HedgesIf you are concerned about a hedge that is obstructing the pavement, road, streetlight or a road sign then you should report it to our "Street Scene" enforcement team using the form below.

Resolving conflicts over High Hedges

In 2005, new powers were granted to councils aimed at preventing neighbours clashing over high garden hedges. Please use this page to learn about the process, costs and some of the misconceptions about the legislation.

Preventing High Hedge problems

Clearly preventing problems before they become a nuisance with neighbouring properties is sensible. This means managing your own hedges and trees regularly, just as much as expecting your neighbours to do the same.

To help people resolve high hedge disputes amicably the Dept for Communities and Local Government has produced a leaflet, called "Over the Garden Hedge" (PDF 1mb).

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When to complain to the Council

Complaining to the Council should always be the last resort. Before formally contacting us you should have exhausted all other options. Successful negotiation with your neighbour before approaching the Council, is the best outcome for all parties involved not least as without contact with your neighbour will can refuse to intervene.

You can bring your complaint to us provided: 

  • the hedge in question comprised wholly or predominantly of a line of two or more evergreen or semi-evergreen trees or shrubs
  • it is over 2 metres high
  • the hedge acts, to some degree, as a barrier to light or access; and because of its height, it adversely affects your reasonable enjoyment of your property (home or garden or both).
  • those affected must be able to produce evidence that a recent attempt has been made to settle the dispute with their neighbours
  • prove that the hedge is growing on land owned by someone else
  • that the hedge is made up of a line of two or more trees or shrubs, which are over two metres in height and are predominantly ever-green or semi-evergreen.

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The process and fees

The Council charges a £500 non-refundable fee for considering a High Hedges complaint.

The legislation does not specify the procedures that the Council must follow in determining complaints but the Council should assess each case on its merits.

In doing so, the Council will gather information about the hedge, its effect on the complainant and hedge owner and its visual contribution to the wider area.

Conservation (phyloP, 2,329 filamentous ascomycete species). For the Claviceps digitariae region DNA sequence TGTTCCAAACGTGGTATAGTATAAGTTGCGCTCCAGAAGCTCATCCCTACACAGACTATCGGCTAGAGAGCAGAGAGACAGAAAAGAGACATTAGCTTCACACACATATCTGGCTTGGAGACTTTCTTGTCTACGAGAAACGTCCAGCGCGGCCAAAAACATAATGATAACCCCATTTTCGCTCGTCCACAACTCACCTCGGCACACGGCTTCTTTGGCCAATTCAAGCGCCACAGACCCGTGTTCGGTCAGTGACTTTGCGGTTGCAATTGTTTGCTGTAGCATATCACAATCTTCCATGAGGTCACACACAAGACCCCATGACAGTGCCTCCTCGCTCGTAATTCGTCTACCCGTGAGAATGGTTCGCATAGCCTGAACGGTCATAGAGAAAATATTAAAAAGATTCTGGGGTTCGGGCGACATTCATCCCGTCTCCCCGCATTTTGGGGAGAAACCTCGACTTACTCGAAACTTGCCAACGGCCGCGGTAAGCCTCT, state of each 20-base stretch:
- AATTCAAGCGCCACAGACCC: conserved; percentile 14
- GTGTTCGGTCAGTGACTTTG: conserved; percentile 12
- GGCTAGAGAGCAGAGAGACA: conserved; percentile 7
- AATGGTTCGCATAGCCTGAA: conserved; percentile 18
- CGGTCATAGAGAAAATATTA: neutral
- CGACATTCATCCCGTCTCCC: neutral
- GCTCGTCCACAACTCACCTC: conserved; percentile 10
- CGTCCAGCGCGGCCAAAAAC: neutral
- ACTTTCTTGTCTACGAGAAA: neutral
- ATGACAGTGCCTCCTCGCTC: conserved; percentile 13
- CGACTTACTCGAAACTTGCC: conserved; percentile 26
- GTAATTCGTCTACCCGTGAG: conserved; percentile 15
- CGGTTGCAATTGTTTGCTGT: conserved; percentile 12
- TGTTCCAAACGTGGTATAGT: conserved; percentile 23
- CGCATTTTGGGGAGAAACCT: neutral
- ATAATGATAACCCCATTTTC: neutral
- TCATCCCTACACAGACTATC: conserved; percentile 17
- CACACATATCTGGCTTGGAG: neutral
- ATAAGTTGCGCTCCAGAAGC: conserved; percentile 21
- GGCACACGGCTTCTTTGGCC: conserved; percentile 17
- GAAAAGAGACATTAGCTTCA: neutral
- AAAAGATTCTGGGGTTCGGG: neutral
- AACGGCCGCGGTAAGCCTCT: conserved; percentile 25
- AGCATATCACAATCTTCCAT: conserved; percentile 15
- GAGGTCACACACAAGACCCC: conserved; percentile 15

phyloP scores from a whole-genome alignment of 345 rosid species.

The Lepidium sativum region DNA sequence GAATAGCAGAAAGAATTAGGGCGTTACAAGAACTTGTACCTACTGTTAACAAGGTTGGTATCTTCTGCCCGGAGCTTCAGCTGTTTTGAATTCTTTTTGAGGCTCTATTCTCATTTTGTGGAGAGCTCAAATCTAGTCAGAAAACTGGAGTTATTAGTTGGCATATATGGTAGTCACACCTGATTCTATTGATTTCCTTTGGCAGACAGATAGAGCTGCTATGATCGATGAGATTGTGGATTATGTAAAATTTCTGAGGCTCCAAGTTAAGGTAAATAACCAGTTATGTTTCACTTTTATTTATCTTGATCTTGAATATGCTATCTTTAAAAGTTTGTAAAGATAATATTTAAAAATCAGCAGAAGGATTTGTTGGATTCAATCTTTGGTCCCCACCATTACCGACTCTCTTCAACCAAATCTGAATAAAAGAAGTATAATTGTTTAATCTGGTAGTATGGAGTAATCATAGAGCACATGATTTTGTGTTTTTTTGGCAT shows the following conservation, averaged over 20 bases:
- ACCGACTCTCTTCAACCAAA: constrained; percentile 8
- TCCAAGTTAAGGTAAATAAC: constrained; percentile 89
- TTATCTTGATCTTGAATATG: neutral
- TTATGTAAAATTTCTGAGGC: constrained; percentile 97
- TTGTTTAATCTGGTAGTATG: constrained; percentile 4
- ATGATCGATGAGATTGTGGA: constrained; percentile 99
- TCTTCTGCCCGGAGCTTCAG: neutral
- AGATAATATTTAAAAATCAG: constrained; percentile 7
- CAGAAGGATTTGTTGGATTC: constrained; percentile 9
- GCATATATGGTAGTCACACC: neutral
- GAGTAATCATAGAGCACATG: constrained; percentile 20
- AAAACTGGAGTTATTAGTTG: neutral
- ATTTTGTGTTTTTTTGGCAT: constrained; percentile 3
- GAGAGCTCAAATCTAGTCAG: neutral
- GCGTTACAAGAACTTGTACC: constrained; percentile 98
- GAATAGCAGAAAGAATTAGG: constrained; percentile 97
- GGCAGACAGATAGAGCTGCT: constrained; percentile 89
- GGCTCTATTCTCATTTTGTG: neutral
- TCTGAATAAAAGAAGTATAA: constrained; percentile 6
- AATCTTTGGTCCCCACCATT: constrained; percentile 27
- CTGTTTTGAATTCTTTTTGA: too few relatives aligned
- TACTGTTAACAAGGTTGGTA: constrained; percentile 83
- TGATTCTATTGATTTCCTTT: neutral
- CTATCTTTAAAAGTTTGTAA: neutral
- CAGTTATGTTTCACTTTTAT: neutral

In each case the Council will decide, in the first place, whether the height is adversely affecting the reasonable enjoyment of your property, including the garden. If so, the Council will then consider what, if any, action should be taken in relation to the hedge in order to remedy the adverse effect and to prevent it recurring.

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The action the Council can take

If the Council decides that action should be taken we will issue a formal notice to the person responsible for the hedge, setting out what must be done and by when. This is known as a "remedial notice".

This may include long-term maintenance of the hedge at a lower height, but will not involve reducing the height of the hedge below 2 metres, or its removal altogether. Although the Council cannot require such action, the land owner is free to reduce the height further than the remedial notice requires.

Failure to comply with the remedial notice is an offence. If convicted in a magistrates’ court, the hedge-owner could be fined up to £1,000. 

Failure to comply with the court order would be another offence, liable to a further £1,000 fine. At this point, the court would also be able to set a daily fine for every day that the work continued to remain outstanding.

If the works set out in the remedial notice is not carried out the Council then have powers to undertake the work specified, recovering the cost from the hedge owner. But, there is no requirement or obligation on the Council to intervene before this point is reached. 

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Appeals

Both hedge owners and complainants have the right to appeal against the Council’s decision. They must do so within 28 days from the date the Council reached its decision. In the case of an appeal, the remedial notice is suspended whilst the appeal is determined.

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Facts about the High Hedge legislation

The following notes are based on some of the misconceptions about the legislation and are based on customer feedback.

  • The legislation does not require all hedges to be cut down to a height of 2m
  • You do need permission to grow a hedge above 2m
  • When a hedge grows over 2 metres the Council does not automatically take action, unless a justifiable complaint is made
  • If you complain to the Council, this does not mean your neighbour will be asked to reduce the height of their hedge. The Council will consider each case on its merits.
  • The legislation does not cover single or deciduous trees
  • The Council cannot require the hedge to be removed
  • The legislation does not guarantee access to uninterrupted light
  • There is no provision to serve an Anti-social Behaviour Order (ASBO) in respect of high hedge complaints.

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Useful websites

For further information visit the Communities and Local Government website.

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